With exactly one year to go until the button is pressed and Britain disassociates itself from the EU, seemingly minus a “special deal for banks“, there are small signs of movement. UBS is transferring up to 200 of its 5,000 staff to the EU. Goldman Sachs has moved a “dealmaker” to Madrid and told “a dozen” London-based derivatives and debt capital markets bankers that they’re off to Frankfurt by the end of June. Credit Suisse is moving 250 jobs to Frankfurt and Madrid as “phase one” of its Brexit planning.
On the ground, however, London’s finance recruiters and insiders still insist nothing’s changed. Banks are still hiring. Most importantly, people are queuing up to fill the jobs on offer. If London-based bankers looking for new jobs were hoping for a fillip as Brexit drains the City of EU finance talent, it’s not happening yet.
“This bonus season is an inflection point at which you’d expect some people who were going to leave because of Brexit to do so,” says Stephen Burke, group corporate development director at Cordium, a financial services compliance and technology consultancy. “But we’re not seeing it,” he adds, “In my world of regulation, there’s plenty of work to do and candidates are in no greater shortage than usual.”
James Findlay, principal consultant in risk and compliance at recruitment firm Selby Jennings, says there are candidate shortages, but not because of Brexit. London is still suffering the after-effects of the 2008 financial crisis, says Findlay: “There are always shortages at VP level, because these are the people who were starting their careers 10 years ago, and there are just fewer of them around.” Conversely, Findlay said the Brexit, “exodus,” has yet to happen.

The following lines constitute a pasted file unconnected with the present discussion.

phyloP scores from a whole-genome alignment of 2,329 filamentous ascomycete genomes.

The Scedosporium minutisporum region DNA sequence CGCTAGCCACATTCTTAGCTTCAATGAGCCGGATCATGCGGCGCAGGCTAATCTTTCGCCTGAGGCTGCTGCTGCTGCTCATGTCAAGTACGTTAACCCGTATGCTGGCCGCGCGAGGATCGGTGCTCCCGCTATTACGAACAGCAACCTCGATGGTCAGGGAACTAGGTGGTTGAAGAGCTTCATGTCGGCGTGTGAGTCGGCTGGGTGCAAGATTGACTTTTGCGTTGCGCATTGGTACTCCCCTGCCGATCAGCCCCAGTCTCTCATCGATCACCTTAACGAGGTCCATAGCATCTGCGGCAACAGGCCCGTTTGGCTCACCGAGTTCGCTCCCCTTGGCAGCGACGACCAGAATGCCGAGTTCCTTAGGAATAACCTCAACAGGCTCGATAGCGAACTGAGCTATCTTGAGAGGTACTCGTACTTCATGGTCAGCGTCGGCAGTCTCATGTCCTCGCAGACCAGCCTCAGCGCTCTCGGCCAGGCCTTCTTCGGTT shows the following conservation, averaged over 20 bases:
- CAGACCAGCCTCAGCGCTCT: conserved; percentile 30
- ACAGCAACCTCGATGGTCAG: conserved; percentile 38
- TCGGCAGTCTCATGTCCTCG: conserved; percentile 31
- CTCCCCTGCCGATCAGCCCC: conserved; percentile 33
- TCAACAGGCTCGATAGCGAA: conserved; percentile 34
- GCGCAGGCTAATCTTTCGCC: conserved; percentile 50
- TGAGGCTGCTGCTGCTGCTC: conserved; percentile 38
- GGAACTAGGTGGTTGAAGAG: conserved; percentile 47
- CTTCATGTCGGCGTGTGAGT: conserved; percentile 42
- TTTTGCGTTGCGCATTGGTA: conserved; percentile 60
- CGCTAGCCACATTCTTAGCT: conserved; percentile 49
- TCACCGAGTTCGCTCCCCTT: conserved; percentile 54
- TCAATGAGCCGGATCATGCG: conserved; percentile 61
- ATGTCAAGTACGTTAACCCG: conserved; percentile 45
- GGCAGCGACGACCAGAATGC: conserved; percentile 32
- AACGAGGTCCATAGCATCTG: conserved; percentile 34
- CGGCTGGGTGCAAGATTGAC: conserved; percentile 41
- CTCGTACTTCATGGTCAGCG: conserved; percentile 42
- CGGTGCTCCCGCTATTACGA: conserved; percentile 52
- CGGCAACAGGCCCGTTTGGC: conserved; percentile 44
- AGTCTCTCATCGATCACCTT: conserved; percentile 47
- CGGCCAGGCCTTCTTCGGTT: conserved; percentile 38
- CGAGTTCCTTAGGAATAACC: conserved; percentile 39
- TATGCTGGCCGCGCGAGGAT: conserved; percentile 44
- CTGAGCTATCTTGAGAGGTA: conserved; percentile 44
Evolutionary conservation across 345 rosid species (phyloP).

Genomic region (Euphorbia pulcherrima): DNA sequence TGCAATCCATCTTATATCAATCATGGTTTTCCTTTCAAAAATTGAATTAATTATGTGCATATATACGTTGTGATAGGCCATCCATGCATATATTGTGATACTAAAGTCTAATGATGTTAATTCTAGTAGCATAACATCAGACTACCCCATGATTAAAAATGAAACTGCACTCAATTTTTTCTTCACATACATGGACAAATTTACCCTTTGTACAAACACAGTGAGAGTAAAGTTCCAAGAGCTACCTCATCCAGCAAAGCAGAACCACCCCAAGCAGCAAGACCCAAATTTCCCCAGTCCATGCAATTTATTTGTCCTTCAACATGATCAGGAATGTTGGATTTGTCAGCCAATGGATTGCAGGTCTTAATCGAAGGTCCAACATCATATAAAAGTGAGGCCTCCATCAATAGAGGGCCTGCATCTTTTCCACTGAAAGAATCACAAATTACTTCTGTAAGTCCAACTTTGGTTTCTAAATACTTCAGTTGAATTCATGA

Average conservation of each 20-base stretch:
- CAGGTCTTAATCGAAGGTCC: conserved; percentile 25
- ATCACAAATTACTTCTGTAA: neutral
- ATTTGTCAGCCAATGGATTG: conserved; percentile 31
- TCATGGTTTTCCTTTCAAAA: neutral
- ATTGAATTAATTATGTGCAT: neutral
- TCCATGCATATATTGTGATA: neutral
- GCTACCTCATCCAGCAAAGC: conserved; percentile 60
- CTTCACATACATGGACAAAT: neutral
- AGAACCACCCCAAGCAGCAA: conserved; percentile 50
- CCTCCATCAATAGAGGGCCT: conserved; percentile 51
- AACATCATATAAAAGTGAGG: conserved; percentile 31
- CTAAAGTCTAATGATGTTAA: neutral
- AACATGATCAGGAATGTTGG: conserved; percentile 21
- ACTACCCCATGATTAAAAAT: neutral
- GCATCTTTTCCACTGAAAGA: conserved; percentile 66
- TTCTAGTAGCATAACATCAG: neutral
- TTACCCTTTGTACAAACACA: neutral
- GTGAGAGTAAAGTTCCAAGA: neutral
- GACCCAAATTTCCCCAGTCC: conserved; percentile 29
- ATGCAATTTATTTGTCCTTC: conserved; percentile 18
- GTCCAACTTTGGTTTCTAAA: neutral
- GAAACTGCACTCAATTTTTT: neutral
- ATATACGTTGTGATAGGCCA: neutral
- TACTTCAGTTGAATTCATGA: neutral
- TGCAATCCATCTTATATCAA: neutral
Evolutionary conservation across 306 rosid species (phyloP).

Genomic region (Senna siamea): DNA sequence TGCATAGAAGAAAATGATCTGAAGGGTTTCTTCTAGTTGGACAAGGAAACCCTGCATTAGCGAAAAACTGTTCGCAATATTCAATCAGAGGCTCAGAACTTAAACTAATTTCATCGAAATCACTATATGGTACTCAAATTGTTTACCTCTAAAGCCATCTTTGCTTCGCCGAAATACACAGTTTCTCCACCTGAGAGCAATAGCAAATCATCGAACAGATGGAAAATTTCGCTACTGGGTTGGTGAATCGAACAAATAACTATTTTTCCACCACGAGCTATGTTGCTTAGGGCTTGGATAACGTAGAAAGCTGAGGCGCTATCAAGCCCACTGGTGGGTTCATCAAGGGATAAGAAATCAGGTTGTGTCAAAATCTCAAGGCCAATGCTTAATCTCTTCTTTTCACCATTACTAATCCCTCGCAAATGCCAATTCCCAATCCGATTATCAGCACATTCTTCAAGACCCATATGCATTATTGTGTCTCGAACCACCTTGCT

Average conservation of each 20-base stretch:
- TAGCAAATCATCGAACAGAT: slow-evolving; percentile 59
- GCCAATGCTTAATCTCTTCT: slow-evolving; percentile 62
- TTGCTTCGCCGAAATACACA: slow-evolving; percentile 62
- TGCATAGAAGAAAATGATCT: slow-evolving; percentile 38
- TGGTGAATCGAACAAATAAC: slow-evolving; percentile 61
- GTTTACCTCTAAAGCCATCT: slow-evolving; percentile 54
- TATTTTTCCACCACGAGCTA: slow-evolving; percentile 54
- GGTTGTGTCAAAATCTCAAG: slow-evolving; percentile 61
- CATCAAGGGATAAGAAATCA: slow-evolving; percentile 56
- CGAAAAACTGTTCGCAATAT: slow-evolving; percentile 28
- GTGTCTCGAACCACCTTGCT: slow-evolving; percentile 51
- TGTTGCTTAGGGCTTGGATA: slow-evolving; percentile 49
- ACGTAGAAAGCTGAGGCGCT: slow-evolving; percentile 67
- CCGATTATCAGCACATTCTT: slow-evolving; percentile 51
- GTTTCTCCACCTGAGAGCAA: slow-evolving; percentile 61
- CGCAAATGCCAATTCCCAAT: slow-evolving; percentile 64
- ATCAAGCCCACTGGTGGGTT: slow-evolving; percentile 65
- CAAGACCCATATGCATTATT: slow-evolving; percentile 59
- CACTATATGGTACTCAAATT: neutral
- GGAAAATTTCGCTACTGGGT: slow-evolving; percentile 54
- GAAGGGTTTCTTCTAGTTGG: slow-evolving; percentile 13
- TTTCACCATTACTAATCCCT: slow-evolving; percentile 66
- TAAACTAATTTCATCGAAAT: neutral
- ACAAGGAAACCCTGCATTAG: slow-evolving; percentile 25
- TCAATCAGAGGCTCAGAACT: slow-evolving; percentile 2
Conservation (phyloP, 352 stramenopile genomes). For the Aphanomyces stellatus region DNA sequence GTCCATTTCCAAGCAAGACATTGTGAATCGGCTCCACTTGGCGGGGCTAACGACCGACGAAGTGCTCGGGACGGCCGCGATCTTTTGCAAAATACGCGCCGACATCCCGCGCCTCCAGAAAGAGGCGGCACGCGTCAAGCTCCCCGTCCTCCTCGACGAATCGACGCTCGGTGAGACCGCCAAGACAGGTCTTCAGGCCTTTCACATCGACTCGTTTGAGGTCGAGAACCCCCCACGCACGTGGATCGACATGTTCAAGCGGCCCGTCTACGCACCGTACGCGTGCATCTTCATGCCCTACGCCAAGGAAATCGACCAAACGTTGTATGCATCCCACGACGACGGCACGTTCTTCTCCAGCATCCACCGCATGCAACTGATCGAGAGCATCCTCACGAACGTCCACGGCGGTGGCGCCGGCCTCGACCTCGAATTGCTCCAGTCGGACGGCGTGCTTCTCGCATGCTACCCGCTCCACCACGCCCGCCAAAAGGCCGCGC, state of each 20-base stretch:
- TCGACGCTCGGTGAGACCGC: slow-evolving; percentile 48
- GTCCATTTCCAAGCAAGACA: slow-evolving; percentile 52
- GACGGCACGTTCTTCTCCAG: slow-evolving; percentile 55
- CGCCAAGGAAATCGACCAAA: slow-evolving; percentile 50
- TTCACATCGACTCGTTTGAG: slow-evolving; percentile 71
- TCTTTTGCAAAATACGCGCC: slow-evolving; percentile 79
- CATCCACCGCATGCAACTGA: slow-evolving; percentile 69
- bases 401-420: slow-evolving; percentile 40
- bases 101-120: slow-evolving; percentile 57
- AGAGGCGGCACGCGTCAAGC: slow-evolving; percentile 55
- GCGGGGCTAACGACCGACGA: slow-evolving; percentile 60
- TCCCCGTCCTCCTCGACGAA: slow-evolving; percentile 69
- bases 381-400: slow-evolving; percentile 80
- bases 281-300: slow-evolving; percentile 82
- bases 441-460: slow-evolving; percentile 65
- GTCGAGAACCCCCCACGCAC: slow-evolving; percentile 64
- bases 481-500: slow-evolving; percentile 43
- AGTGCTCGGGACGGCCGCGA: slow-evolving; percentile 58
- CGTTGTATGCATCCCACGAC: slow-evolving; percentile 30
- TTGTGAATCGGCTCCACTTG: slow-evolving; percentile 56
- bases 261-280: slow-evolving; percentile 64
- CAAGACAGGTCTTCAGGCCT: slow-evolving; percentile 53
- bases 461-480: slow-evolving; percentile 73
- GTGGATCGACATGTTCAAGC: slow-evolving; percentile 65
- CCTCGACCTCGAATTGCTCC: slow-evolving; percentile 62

At least one recruitment firm thinks Brexit is driving away banking job candidates and making life easier for those who remain though. Morgan McKinley claimed this week that new London finance job seekers were down 35% year-on-year in February 2018. “More and more EU nationals are returning to their home nations, therefore, reducing the overall numbers of people searching in the London markets,” said managing director Hakan Enver.
Morgan McKinley calculated there were 1.5 new candidates for each new finance job in London in February 2017. By February 2018, it says this was down to 1.2. The implication is that it’s already become 20% easier to walk into a London banking position.
Morgan McKinley predominantly deals with middle and back office finance jobs, however. When it comes to front office revenue-generating positions, London’s front office banking recruiters say Brexit’s had no discernible effect (yet) on the supply of talent. “I’m talking to people right now who are either looking to change jobs or have been on notice that their position might go,” says one headhunter who recruits credit traders, speaking off the record. “They include a Spaniard and an Australian and they both want to find a job in London,” he says. “– They have the right to work here and they would prefer to stay where they are.”
“Some people want to go to Frankfurt and Paris, but no more so than in any other year,” says an equities recruiter. “The worst I’ve heard is someone saying London’s a bit dead at the moment and they’d be up for a move to New York.”
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